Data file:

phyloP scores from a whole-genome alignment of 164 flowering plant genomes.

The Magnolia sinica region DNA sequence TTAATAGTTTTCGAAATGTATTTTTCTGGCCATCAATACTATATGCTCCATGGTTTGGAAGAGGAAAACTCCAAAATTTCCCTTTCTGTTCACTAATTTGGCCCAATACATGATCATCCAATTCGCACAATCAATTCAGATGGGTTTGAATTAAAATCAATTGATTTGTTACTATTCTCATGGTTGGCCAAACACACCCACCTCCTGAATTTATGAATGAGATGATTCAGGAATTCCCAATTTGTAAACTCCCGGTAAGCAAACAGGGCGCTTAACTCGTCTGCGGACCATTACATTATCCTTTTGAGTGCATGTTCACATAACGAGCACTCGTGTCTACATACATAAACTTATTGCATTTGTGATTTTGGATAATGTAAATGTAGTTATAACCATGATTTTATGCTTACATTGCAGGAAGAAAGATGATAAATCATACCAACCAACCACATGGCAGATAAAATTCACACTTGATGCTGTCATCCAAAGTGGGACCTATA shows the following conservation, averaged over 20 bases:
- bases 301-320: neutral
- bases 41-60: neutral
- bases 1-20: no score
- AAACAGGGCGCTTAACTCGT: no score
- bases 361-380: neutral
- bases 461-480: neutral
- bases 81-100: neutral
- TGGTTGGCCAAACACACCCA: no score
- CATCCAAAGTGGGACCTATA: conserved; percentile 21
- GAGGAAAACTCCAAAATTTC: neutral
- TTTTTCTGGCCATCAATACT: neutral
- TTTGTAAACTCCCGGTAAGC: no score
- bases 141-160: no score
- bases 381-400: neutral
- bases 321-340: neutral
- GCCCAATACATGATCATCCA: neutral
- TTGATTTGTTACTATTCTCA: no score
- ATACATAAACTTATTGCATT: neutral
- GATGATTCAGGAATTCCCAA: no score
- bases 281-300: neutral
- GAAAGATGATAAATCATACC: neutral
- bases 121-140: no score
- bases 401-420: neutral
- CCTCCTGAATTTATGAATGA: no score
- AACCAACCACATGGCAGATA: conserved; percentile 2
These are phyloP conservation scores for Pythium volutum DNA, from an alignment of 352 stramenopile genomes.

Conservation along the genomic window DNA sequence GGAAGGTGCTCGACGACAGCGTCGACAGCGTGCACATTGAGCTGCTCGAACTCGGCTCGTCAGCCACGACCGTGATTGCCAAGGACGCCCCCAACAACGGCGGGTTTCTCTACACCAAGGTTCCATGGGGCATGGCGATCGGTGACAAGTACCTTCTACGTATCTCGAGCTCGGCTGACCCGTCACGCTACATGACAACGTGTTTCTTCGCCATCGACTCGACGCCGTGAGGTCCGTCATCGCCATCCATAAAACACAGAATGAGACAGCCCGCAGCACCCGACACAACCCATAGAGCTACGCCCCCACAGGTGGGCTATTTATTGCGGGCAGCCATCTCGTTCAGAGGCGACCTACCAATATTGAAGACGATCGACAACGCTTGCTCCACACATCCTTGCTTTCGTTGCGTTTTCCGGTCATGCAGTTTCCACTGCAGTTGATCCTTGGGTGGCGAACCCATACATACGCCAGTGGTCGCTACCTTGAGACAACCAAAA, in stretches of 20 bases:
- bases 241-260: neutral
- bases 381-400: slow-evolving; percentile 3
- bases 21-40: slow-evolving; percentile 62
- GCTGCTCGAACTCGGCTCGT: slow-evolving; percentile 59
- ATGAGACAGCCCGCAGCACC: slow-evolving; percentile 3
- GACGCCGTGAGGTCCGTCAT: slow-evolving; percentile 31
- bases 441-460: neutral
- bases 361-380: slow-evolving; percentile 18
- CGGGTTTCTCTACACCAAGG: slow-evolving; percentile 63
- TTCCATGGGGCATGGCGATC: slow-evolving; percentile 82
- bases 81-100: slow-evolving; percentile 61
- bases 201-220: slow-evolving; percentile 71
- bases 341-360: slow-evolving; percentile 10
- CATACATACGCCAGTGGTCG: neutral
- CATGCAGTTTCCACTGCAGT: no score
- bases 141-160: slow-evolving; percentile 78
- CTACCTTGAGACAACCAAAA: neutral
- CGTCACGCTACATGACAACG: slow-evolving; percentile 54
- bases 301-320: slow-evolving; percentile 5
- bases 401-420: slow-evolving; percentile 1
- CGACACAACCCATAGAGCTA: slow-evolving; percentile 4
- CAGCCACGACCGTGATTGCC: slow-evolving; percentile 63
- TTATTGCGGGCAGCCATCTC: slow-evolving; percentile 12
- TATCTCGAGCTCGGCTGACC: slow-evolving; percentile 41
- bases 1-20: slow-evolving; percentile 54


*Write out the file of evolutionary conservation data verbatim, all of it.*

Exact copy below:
phyloP scores from a whole-genome alignment of 164 flowering plant genomes.

The Magnolia sinica region DNA sequence TTAATAGTTTTCGAAATGTATTTTTCTGGCCATCAATACTATATGCTCCATGGTTTGGAAGAGGAAAACTCCAAAATTTCCCTTTCTGTTCACTAATTTGGCCCAATACATGATCATCCAATTCGCACAATCAATTCAGATGGGTTTGAATTAAAATCAATTGATTTGTTACTATTCTCATGGTTGGCCAAACACACCCACCTCCTGAATTTATGAATGAGATGATTCAGGAATTCCCAATTTGTAAACTCCCGGTAAGCAAACAGGGCGCTTAACTCGTCTGCGGACCATTACATTATCCTTTTGAGTGCATGTTCACATAACGAGCACTCGTGTCTACATACATAAACTTATTGCATTTGTGATTTTGGATAATGTAAATGTAGTTATAACCATGATTTTATGCTTACATTGCAGGAAGAAAGATGATAAATCATACCAACCAACCACATGGCAGATAAAATTCACACTTGATGCTGTCATCCAAAGTGGGACCTATA shows the following conservation, averaged over 20 bases:
- bases 301-320: neutral
- bases 41-60: neutral
- bases 1-20: no score
- AAACAGGGCGCTTAACTCGT: no score
- bases 361-380: neutral
- bases 461-480: neutral
- bases 81-100: neutral
- TGGTTGGCCAAACACACCCA: no score
- CATCCAAAGTGGGACCTATA: conserved; percentile 21
- GAGGAAAACTCCAAAATTTC: neutral
- TTTTTCTGGCCATCAATACT: neutral
- TTTGTAAACTCCCGGTAAGC: no score
- bases 141-160: no score
- bases 381-400: neutral
- bases 321-340: neutral
- GCCCAATACATGATCATCCA: neutral
- TTGATTTGTTACTATTCTCA: no score
- ATACATAAACTTATTGCATT: neutral
- GATGATTCAGGAATTCCCAA: no score
- bases 281-300: neutral
- GAAAGATGATAAATCATACC: neutral
- bases 121-140: no score
- bases 401-420: neutral
- CCTCCTGAATTTATGAATGA: no score
- AACCAACCACATGGCAGATA: conserved; percentile 2
These are phyloP conservation scores for Pythium volutum DNA, from an alignment of 352 stramenopile genomes.

Conservation along the genomic window DNA sequence GGAAGGTGCTCGACGACAGCGTCGACAGCGTGCACATTGAGCTGCTCGAACTCGGCTCGTCAGCCACGACCGTGATTGCCAAGGACGCCCCCAACAACGGCGGGTTTCTCTACACCAAGGTTCCATGGGGCATGGCGATCGGTGACAAGTACCTTCTACGTATCTCGAGCTCGGCTGACCCGTCACGCTACATGACAACGTGTTTCTTCGCCATCGACTCGACGCCGTGAGGTCCGTCATCGCCATCCATAAAACACAGAATGAGACAGCCCGCAGCACCCGACACAACCCATAGAGCTACGCCCCCACAGGTGGGCTATTTATTGCGGGCAGCCATCTCGTTCAGAGGCGACCTACCAATATTGAAGACGATCGACAACGCTTGCTCCACACATCCTTGCTTTCGTTGCGTTTTCCGGTCATGCAGTTTCCACTGCAGTTGATCCTTGGGTGGCGAACCCATACATACGCCAGTGGTCGCTACCTTGAGACAACCAAAA, in stretches of 20 bases:
- bases 241-260: neutral
- bases 381-400: slow-evolving; percentile 3
- bases 21-40: slow-evolving; percentile 62
- GCTGCTCGAACTCGGCTCGT: slow-evolving; percentile 59
- ATGAGACAGCCCGCAGCACC: slow-evolving; percentile 3
- GACGCCGTGAGGTCCGTCAT: slow-evolving; percentile 31
- bases 441-460: neutral
- bases 361-380: slow-evolving; percentile 18
- CGGGTTTCTCTACACCAAGG: slow-evolving; percentile 63
- TTCCATGGGGCATGGCGATC: slow-evolving; percentile 82
- bases 81-100: slow-evolving; percentile 61
- bases 201-220: slow-evolving; percentile 71
- bases 341-360: slow-evolving; percentile 10
- CATACATACGCCAGTGGTCG: neutral
- CATGCAGTTTCCACTGCAGT: no score
- bases 141-160: slow-evolving; percentile 78
- CTACCTTGAGACAACCAAAA: neutral
- CGTCACGCTACATGACAACG: slow-evolving; percentile 54
- bases 301-320: slow-evolving; percentile 5
- bases 401-420: slow-evolving; percentile 1
- CGACACAACCCATAGAGCTA: slow-evolving; percentile 4
- CAGCCACGACCGTGATTGCC: slow-evolving; percentile 63
- TTATTGCGGGCAGCCATCTC: slow-evolving; percentile 12
- TATCTCGAGCTCGGCTGACC: slow-evolving; percentile 41
- bases 1-20: slow-evolving; percentile 54